8. We have seen the notice that was issued to the assessee and in that notice, as in all such notices, the assessee was required to submit a return and four capacities were indicated one above the other and the notice went to the assessee without any one of these capacities having been scored out. The contention of the assessee is that he did not know exactly as to which capacity of his was under investigation and therefore the notice was illegal. If the assessee was in doubt he might well have asked for elucidation from the income-tax authorities or, when he was submitting his return, he should have made clear the capacity in which he was furnishing the return. He also submitted the return without scoring out any of the four capacities. It is not possible therefore to hold that the notice issued by the department was invalid or illegal. It is common ground-and we have made it sufficiently clear from what we stated at the very inception of our judgment-that the assessee was in no doubt as to what he has to do in the matter. He had been assessed in previous years as an undivided Hindu family and he submitted his return as an undivided Hindu family. When his omissions were on the point of being discovered he showed some fresh income and suggested that his was a separate income of certain individual members of the family with which the joint Hindu family ordinarily had nothing to do. This explanation of his was not accepted by the income-tax authorities and that was not all; they were of the opinion that there had been consistent concealments of other items of income in the year in dispute and in previous years; indeed it was admitted by the assessee that in the assessment year 1936-37 also there had been an omission. We are therefore of the opinion that the first question of law does not arise in the present case.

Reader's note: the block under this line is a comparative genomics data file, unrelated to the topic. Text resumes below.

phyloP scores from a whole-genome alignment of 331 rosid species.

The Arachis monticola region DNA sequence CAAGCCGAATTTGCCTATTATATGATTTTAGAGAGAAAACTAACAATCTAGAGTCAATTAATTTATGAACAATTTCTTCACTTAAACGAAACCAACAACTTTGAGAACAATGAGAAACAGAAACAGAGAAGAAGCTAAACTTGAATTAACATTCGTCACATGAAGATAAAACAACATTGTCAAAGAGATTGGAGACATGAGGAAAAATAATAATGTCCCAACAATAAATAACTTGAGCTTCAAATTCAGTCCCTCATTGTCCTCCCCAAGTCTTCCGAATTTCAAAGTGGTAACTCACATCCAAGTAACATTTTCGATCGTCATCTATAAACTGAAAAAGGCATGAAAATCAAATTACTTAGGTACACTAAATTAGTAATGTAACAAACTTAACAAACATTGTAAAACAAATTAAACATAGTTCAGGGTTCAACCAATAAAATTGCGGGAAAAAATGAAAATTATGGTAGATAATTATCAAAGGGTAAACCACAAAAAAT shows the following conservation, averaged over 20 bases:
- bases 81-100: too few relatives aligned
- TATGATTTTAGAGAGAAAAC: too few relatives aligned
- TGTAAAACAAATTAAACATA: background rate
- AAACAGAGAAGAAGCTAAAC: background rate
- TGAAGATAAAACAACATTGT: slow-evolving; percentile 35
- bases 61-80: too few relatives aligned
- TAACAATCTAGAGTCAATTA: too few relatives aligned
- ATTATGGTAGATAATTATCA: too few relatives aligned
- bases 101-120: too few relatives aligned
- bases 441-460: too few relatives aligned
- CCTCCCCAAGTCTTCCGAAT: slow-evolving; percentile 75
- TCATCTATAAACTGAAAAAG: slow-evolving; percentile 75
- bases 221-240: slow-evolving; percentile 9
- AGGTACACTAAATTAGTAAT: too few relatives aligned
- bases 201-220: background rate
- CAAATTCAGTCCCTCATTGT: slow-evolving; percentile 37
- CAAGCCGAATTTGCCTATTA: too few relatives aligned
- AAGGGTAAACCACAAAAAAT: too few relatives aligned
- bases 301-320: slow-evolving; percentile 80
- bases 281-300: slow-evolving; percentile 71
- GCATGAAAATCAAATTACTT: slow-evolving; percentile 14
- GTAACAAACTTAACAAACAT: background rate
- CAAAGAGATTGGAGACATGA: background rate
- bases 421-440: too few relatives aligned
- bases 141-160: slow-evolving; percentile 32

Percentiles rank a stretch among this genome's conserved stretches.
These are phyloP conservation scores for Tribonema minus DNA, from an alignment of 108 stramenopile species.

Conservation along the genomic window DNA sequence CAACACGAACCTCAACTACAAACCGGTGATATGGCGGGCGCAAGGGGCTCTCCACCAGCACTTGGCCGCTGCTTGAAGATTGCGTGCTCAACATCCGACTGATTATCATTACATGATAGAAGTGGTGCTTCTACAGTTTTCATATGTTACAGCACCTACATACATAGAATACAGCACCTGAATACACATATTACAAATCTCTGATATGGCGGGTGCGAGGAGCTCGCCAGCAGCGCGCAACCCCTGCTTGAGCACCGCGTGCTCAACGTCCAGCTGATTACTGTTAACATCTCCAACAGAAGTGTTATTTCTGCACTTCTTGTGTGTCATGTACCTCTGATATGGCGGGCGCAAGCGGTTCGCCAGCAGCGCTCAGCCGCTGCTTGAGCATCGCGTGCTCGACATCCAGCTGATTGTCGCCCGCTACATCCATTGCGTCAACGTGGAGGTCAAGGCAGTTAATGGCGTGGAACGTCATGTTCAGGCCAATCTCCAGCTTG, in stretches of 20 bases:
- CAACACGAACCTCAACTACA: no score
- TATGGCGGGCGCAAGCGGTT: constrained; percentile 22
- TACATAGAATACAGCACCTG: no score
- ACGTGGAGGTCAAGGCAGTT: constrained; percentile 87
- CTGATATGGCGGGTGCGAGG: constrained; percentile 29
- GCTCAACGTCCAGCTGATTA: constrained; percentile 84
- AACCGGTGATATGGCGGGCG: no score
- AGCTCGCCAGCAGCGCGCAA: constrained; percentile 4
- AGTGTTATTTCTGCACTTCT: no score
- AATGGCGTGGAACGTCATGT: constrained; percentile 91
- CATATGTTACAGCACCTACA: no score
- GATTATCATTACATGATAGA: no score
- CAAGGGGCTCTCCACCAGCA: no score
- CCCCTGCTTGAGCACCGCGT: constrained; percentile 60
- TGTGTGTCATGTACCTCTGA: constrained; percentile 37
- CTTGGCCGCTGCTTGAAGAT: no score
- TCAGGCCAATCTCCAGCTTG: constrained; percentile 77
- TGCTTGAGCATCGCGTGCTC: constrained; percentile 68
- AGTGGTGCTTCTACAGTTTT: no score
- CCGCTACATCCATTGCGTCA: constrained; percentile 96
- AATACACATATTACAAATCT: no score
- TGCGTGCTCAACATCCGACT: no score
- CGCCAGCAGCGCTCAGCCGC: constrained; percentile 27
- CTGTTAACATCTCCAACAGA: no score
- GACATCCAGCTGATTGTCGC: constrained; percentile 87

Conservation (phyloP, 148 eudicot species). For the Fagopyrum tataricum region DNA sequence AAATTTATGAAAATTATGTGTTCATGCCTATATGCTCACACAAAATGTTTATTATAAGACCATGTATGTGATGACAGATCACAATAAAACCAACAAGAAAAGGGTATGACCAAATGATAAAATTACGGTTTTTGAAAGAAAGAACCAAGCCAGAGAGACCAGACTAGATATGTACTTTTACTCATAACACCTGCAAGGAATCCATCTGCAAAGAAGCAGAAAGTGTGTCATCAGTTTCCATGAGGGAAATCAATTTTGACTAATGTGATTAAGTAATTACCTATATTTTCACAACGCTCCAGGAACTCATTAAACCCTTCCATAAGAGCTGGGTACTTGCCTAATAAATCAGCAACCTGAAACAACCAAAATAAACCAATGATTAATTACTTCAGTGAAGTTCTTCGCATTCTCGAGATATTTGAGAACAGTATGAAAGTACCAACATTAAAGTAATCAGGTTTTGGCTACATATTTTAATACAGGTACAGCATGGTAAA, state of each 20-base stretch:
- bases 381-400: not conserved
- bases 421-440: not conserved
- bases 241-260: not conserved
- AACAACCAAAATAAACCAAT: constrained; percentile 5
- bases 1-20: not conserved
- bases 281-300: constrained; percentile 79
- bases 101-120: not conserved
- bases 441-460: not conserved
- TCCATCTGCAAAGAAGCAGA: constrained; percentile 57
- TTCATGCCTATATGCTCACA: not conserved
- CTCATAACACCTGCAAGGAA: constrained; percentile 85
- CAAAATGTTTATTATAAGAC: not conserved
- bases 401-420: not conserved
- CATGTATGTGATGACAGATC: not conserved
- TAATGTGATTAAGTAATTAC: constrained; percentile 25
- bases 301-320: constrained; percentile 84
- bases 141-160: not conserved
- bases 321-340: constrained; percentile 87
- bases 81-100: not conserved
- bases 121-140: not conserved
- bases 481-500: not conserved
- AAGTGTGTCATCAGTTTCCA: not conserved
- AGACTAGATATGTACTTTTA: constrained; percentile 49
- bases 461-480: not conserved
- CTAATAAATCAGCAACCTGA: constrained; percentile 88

9. The next question is that a notice under Section 23(2) was essential after the assessee had submitted an application to the Income-tax Officer mentioning certain omissions. It is true that under the provisions of the Act. when an Income-tax Officer is satisfied with a return made under Section 22, he shall assess the total income of the assesses and determine the sum payable by him on the basis of that return but if the Income-tax Officer has reason to believe that the return made under Section 22 was incorrect and incomplete, he shall serve on the person who made the return a notice requiring him to do certain things. Such a notice was issued to the assessee when the original return was filed, but no such notice was issued to him when the application mentioning certain omissions had been made nor do we think that it was necessary that such a notice should be filed because, as we pointed out in the beginning of our judgment, there was no revised return within the meaning of Section 22(3) of the Act. The learned Commissioner in a loose manner has called the application of the assessee as having been made under Section 22(3). Here again we might point out that the way in which this question is being argued before us is that a notice under Section 23(2) was imperative and not having been given, the notice under Section 22(4) about which default is said to have been made was of no importance and the assessee had good grounds for not complying with the notice under Section 22(4), but as pointed above we think that a fresh notice under Section 23(2) was not necessary.
10. The third question in the petition to the Commissioner is not quite clear and it was conceded before us that even after the issue of a notice, which is contemplated by Section 23(3) an assessment can be made under Section 23(4) if there has been a default in complying with a notice under Section 22(4) or Section 23(2) and it is not necessary that the assessment must be made under Section 23(3) of the Act. We have disposed of all the points that were raised in the petition to the Commissioner and although there are one or two other questions mentioned in the application of the assessee to us, we do not think that they are questions of law or at all arise under the circumstances of the present case. We therefore dismiss this application with costs. The counsel for the department is entitled to a fee of Rs. 75.